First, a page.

British Columbia

New documentary explores booming Indian wedding business in Canada

A new documentary on the Indian wedding business in Metro Vancouver is set to air July 23 on CBC.

'I was stunned to hear the average cost of an Indian wedding is $100,000'

An Indian wedding couple dances with friends and family at their reception in Surrey, B.C. A new documentary exploring the growth of Indian weddings in Canada airs on CBC July 23. (Wrise Productions Inc.)

If you live in Metro Vancouver, there's a good chance that you've either been invited to an Indian wedding or attended one.

They're often lavish, extravagant, week-long affairs with anywhere from 600 to 1,200 guests.

Journalist Bal Brach explores the massive growth of the industry in a new documentary called "Little India Big Business," airing on CBC on July 23.

"I was stunned to hear the average cost of an Indian wedding is $100,000 and most of the time, it's hard-working immigrant parents footing the bill for week-long celebrations."

Brach says Indian wedding vendors in the Lower Mainland are booking clients two to three years in advance. 

"It's an incredibly lucrative business, if you have the energy to compete."

Dave Singh of Well Groomed Designs helps a bridal client find the perfect outfit. (Bal Brach/Wrise Productions Inc.)

Remarkable success stories

Brach says she was most struck by the business startup stories of some of the vendors.

Dave Singh immigrated to Canada in 2008 and started his clothing business, Well-Groomed, in his basement.

"In his first year of business, Dave had 12 clients," said Brach.

This year, Singh is set to dress 400 brides and has clients travelling from all over the world to shop at his store. He's even opened other locations in Toronto and California.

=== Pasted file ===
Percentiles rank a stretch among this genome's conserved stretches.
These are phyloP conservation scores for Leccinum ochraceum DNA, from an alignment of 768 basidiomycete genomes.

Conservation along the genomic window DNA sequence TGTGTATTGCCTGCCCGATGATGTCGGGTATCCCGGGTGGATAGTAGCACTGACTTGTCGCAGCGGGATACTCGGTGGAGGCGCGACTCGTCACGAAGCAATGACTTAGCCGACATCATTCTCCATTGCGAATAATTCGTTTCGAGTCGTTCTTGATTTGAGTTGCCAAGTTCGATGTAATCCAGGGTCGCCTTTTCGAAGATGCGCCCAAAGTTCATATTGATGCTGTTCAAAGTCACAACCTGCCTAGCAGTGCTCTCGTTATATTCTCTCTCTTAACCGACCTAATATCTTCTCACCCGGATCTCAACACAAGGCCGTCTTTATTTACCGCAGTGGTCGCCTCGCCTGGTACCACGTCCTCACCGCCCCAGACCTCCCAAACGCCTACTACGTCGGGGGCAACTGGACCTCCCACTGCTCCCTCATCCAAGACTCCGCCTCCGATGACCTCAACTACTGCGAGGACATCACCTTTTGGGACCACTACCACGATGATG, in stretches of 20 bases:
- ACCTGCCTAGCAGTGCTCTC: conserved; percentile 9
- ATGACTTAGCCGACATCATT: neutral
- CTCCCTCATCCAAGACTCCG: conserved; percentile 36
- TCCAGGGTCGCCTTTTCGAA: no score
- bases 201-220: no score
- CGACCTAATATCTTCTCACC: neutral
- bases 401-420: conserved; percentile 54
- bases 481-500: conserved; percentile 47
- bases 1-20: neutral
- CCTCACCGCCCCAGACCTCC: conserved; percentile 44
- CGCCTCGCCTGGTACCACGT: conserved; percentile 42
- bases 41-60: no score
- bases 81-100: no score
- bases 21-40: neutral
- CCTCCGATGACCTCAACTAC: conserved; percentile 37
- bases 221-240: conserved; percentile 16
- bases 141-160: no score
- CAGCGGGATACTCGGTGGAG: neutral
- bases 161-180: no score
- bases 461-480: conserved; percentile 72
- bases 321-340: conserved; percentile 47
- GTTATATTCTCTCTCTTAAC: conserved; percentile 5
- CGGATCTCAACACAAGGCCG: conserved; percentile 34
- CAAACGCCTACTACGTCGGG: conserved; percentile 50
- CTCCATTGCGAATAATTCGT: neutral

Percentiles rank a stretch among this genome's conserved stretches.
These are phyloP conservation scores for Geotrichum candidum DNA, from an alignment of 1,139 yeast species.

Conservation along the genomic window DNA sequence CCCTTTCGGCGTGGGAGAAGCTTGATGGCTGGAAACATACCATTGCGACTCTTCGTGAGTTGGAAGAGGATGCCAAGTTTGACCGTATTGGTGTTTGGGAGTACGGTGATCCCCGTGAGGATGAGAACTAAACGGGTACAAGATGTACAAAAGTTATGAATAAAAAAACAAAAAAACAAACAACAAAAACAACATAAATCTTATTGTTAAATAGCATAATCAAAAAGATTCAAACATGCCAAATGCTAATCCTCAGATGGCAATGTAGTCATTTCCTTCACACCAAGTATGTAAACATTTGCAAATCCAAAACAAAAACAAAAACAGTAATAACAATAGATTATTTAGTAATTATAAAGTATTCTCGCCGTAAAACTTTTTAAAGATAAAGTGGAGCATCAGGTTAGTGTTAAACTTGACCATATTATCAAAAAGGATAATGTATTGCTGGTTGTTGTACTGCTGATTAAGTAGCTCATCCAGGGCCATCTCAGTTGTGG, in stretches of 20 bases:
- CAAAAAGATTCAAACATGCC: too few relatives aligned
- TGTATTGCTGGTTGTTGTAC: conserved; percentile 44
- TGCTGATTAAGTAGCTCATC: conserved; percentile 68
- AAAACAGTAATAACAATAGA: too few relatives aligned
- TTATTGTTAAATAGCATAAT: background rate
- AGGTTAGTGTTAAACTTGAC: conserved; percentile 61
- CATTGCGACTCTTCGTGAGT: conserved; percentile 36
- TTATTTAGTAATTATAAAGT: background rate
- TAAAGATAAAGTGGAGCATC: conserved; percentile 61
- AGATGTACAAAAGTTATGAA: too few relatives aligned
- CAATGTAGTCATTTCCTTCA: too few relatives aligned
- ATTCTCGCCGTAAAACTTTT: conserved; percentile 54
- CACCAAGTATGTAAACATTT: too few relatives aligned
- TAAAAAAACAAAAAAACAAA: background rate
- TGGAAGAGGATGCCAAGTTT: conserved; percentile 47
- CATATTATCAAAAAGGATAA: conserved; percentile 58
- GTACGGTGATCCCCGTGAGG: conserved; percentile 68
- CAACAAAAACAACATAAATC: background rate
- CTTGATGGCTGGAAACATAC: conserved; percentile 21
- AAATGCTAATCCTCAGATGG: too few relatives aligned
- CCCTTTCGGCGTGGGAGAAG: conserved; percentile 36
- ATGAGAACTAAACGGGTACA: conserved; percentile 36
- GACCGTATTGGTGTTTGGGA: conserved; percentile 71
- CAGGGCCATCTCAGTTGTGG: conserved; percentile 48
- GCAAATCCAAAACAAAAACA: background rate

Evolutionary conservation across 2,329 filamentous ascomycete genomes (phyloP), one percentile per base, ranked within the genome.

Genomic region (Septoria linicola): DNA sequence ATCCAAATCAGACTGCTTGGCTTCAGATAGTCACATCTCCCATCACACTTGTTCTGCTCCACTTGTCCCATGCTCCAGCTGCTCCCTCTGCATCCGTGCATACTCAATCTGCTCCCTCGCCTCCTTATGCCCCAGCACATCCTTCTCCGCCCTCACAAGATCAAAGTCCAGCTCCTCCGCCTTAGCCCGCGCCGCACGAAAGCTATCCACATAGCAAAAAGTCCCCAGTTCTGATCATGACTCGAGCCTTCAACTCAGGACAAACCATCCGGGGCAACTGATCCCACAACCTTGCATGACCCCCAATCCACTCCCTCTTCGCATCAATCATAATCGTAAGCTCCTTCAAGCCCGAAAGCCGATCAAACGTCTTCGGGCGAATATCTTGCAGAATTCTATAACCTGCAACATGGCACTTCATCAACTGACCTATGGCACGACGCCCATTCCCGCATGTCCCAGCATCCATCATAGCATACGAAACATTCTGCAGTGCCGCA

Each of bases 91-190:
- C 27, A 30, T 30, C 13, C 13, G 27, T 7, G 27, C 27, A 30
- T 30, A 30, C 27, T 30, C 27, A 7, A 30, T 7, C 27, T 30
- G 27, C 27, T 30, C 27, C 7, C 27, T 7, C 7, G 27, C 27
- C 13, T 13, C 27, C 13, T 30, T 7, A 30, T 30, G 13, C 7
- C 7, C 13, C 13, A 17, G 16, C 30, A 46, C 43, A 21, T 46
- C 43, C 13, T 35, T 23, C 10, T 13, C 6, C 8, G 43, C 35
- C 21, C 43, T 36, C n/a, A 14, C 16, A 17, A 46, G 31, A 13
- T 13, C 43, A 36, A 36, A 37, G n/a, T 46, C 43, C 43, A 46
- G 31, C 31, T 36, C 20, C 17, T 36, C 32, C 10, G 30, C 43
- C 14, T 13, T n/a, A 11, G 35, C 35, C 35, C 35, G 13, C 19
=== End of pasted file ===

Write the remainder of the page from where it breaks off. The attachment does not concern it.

"He's known as the 'Sabyasachi of Surrey,'" Brach said, referring to India's famous clothing designer Sabyasachi Mukherjee.

Harp Sohal, left, and Shannon Mann are the owners of Pink Orchid Studio, a hair and makeup business in Surrey, B.C. (Bal Brach/Wrise Productions Inc.)
 

Social media stars

Brach says social media has also played a big role in allowing wedding vendors in Metro Vancouver to have a global influence.

The women behind Surrey's Pink Orchid Studio are booked three years in advance, and they travel all over the world to do hair and makeup for Indian bridal clients, Brach said.

"These were just two cousins who had a passion for beauty and decided to pursue it. They now have their own cosmetic product line and they've amassed hundreds of thousands of fans through social media — it's incredible to see how far they've come."

"Little India Big Business" airs on CBC Television in B.C. and Alberta on July 23 at 7 p.m. It will be available online across Canada at Absolutely Vancouver


To hear the interview with producer Bal Brach listen to audio labelled New documentary explores booming Indian wedding business in Canada

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